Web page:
Jodie Foster’s second film as director (the first was Little Man Tate) wholeheartedly embraces Thanksgiving, and how bringing extended families together for a celebration isn’t always a good idea. Holly Hunter plays a recently unemployed single mother who goes home to her family for the holiday (it’s not just a clever title), while her teenage daughter reveals she’s going to hang out with her boyfriend instead. The story wins few points for originality, but any film with a cast list boasting Hunter, Robert Downey Jr, Anne Bancroft, Claire Danes and Steve Guttenberg is going to be watchable.  

The Ice Storm (1997) 

Director Ang Lee heads back to 1973 with this story of a pair of dysfunctional Connecticut families. Kicking off over a Thanksgiving weekend, The Ice Storm puts the sex lives of two married couples (and their kids) under the microscope, via a mix of affairs, teenage games, and – that ’70s staple – the key-swapping swinging party. Stage-play simple in its staging, The Ice Storm leaves the dramatic fireworks to a brilliant, multi-generational cast featuring Sigourney Weaver, Kevin Kline, Joan Allen, Christina Ricci, Tobey Maguire and Elijah Wood. 

You've Got Mail (1998)

A relic from a time when email was new and exciting, and contactless payments were just a dream… As legendary rom-com writer/director Nora Ephron reunites her Sleepless In Seattle stars Tom Hanks and Meg Ryan for a spot of electronic romance, a pivotal moment in the couple’s relationship takes place in a supermarket on Thanksgiving. She’s the bookseller holding up an increasingly irate cash-only line because she’s only got a dollar; he’s the rival bookseller who saves the day by sweet-talking the cashier; the rest of us think about all the better ways they could be spending their Thanksgivings…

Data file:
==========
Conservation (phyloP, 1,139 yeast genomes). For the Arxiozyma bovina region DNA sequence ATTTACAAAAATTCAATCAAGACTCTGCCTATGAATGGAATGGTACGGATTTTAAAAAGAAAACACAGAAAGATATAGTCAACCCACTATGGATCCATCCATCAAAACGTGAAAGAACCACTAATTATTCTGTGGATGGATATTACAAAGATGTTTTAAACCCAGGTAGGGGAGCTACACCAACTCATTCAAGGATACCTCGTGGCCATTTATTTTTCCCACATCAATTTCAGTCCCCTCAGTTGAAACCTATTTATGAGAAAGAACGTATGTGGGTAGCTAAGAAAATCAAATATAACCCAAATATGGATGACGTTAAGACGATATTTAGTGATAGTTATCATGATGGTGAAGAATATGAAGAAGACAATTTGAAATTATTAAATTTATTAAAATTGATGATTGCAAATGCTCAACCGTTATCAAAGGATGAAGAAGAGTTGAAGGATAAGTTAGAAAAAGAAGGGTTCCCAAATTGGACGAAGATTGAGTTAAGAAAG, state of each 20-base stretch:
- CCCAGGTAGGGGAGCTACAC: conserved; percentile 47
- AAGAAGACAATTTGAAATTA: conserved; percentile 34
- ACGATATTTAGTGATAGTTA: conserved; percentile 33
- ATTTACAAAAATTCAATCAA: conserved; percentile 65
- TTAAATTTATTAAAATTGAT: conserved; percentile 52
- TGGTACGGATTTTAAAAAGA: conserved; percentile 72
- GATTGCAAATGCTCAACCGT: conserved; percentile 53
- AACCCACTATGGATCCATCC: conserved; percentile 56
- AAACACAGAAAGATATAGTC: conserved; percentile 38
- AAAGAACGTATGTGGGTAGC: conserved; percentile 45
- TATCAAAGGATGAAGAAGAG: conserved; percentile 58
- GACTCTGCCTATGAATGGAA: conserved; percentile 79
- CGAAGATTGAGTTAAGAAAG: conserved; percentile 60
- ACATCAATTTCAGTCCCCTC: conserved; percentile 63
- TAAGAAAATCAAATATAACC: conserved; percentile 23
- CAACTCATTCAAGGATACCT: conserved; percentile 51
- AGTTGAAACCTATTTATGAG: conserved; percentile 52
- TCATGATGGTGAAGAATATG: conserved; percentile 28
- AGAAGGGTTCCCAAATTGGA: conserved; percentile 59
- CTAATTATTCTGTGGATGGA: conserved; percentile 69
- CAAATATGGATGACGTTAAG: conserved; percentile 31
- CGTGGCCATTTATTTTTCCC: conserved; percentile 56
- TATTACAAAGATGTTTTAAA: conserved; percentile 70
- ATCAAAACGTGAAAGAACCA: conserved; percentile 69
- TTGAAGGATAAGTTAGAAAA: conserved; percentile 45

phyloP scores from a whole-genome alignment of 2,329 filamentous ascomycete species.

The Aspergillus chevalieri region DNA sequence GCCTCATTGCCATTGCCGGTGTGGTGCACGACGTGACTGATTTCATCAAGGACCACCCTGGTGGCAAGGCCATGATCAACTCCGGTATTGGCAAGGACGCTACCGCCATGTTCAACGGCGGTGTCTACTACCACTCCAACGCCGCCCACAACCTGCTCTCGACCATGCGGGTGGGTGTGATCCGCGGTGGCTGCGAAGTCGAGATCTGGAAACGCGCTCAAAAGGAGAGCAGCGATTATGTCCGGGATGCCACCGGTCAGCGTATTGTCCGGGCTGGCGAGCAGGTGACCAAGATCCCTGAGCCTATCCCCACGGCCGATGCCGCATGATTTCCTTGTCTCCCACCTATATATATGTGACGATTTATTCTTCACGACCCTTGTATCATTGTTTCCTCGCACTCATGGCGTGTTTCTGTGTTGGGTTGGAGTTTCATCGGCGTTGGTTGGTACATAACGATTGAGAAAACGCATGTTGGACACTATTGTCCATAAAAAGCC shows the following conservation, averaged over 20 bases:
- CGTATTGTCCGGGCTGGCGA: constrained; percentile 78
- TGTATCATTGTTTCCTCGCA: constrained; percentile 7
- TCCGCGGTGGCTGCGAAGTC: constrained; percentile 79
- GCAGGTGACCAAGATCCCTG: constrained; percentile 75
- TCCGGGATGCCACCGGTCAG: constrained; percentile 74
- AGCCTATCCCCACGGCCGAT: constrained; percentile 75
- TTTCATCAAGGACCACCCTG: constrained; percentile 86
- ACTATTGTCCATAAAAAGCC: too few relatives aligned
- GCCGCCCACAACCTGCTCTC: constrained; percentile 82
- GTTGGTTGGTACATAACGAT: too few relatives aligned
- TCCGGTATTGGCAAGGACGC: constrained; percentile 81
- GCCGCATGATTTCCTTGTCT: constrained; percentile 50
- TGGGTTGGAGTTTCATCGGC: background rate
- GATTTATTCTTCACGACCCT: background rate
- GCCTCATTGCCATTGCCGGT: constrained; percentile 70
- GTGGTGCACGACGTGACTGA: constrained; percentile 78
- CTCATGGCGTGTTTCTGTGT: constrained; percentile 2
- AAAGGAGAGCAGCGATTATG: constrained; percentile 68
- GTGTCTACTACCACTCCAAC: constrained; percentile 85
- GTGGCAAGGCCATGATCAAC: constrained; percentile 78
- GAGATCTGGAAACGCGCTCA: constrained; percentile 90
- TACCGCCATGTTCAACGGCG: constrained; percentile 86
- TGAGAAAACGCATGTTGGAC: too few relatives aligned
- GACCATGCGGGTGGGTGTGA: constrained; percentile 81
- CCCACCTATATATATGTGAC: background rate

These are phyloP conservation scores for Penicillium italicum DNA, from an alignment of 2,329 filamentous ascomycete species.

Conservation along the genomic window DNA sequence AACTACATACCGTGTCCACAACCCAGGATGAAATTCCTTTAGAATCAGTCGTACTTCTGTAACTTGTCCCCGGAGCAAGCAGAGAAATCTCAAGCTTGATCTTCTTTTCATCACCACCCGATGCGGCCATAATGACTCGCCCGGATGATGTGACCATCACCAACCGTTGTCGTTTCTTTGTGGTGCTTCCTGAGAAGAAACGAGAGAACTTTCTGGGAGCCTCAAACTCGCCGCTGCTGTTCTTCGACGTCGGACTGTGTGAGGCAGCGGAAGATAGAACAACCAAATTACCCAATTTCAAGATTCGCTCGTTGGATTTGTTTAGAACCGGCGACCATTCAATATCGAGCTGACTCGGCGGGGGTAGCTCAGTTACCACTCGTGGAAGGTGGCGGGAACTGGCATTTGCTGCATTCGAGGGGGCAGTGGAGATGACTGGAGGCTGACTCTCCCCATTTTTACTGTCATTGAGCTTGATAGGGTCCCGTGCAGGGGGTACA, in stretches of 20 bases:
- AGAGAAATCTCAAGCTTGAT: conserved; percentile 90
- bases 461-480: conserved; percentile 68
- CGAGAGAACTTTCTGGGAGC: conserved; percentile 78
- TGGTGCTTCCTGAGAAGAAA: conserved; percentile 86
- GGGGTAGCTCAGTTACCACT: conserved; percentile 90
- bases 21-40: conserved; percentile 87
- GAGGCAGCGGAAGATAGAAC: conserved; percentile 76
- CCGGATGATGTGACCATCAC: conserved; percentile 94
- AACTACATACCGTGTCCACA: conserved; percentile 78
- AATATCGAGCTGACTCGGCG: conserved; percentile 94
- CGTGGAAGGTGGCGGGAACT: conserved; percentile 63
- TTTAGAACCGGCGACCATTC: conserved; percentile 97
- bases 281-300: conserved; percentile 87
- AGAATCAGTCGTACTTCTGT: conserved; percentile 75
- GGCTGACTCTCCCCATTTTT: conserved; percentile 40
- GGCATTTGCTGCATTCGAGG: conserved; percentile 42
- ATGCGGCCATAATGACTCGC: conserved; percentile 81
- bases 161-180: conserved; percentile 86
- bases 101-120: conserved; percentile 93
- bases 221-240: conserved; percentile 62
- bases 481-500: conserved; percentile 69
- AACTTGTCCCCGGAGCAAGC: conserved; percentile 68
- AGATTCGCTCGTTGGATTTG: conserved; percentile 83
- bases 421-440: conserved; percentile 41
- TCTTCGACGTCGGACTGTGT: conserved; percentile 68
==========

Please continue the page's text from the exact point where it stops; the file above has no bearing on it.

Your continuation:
Pieces Of April (2003) 

A post-Dawson’s Creek, pre-Tom Cruise Katie Holmes takes the lead in this ultra low-budget drama. Holmes is the April of the title, a punky 20-something who’s moved away from home to live in New York, and invites her emotionally distant family around for Thanksgiving dinner when she learns her mother (played by an Oscar-nominated Patricia Clarkson) is dying from cancer. Unsurprisingly, not everything goes to plan in an enjoyably quirky movie from Peter Hedges, the screenwriter of What’s Eating Gilbert Grape and About A Boy. 

Tower Heist (2011)

Just as Die Hard’s “exceptional thieves” figured Christmas was the perfect time to execute an audacious robbery in a skyscraper, this Ben Stiller starrer uses Thanksgiving as an excuse for an, er, heist in a tower. Stiller plays the manager of a posh Manhattan apartment block, leading a gang of disgruntled ex-employees in a raid on the building’s owner, who’s embezzled all their pension cash. It just so happens that the shady businessman is due in court on Thanksgiving, so the ragtag team use Macy’s famous parade as cover for the robbery. 

Richard Edwards

Richard is a freelance journalist specialising in movies and TV, primarily of the sci-fi and fantasy variety. An early encounter with a certain galaxy far, far away started a lifelong love affair with outer space, and these days Richard's happiest geeking out about Star Wars, Star Trek, Marvel and other long-running pop culture franchises. In a previous life he was editor of legendary sci-fi and fantasy magazine SFX, where he got to interview many of the biggest names in the business – though he'll always have a soft spot for Jeff Goldblum who (somewhat bizarrely) thought Richard's name was Winter.